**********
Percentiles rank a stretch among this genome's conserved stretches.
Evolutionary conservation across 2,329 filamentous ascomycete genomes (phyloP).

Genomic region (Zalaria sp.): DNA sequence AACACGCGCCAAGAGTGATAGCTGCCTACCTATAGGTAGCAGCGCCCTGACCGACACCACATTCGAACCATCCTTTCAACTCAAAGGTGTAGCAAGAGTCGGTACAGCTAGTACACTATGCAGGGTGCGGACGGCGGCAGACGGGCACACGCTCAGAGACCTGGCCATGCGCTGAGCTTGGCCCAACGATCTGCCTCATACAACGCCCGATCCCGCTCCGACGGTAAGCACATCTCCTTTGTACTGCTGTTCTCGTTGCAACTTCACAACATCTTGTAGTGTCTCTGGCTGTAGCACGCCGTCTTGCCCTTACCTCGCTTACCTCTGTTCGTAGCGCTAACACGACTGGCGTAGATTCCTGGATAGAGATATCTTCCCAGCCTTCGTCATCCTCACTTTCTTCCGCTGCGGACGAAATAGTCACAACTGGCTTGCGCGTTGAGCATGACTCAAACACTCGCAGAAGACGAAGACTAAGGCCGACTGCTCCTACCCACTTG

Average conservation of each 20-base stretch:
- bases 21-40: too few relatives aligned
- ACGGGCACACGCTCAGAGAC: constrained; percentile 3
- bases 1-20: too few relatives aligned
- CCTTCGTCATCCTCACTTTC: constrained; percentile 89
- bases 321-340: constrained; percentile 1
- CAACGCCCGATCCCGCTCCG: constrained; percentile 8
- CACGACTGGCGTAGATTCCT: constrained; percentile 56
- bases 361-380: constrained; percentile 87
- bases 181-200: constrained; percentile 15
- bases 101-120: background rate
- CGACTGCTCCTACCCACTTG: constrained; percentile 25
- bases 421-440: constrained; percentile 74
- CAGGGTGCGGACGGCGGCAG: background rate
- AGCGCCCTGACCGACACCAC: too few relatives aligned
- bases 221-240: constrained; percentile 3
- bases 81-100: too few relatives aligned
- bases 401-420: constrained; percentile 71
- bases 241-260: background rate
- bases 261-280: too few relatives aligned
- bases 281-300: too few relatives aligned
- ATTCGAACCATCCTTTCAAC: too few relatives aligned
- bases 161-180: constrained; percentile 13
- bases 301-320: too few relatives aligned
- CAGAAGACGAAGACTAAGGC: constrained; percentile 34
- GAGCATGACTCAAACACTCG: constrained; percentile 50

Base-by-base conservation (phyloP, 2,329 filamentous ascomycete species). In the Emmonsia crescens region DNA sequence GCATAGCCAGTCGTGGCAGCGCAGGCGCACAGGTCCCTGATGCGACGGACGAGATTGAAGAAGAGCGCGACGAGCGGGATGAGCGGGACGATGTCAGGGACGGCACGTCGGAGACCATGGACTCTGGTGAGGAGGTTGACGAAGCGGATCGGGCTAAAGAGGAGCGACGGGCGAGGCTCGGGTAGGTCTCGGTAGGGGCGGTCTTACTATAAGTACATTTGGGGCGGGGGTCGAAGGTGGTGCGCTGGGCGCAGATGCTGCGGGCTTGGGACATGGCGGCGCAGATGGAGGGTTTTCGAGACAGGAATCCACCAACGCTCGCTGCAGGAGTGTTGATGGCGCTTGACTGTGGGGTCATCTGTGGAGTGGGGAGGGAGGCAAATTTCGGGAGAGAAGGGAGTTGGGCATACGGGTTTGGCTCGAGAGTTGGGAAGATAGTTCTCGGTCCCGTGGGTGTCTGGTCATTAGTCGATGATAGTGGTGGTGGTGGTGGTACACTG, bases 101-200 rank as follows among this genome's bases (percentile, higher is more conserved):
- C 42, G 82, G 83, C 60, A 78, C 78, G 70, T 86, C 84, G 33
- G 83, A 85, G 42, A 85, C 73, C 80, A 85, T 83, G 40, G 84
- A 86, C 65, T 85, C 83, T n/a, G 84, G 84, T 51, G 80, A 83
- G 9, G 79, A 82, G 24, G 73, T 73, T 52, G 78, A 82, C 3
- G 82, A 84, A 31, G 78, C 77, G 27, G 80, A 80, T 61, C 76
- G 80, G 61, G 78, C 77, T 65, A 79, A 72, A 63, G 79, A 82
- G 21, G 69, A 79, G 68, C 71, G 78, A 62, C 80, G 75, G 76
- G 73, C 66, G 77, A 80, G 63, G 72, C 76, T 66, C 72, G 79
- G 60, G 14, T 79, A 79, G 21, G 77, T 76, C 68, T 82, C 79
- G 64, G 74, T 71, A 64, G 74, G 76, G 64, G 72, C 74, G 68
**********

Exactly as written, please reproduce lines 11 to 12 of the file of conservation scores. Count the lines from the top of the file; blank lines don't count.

- CACGACTGGCGTAGATTCCT: constrained; percentile 56
- bases 361-380: constrained; percentile 87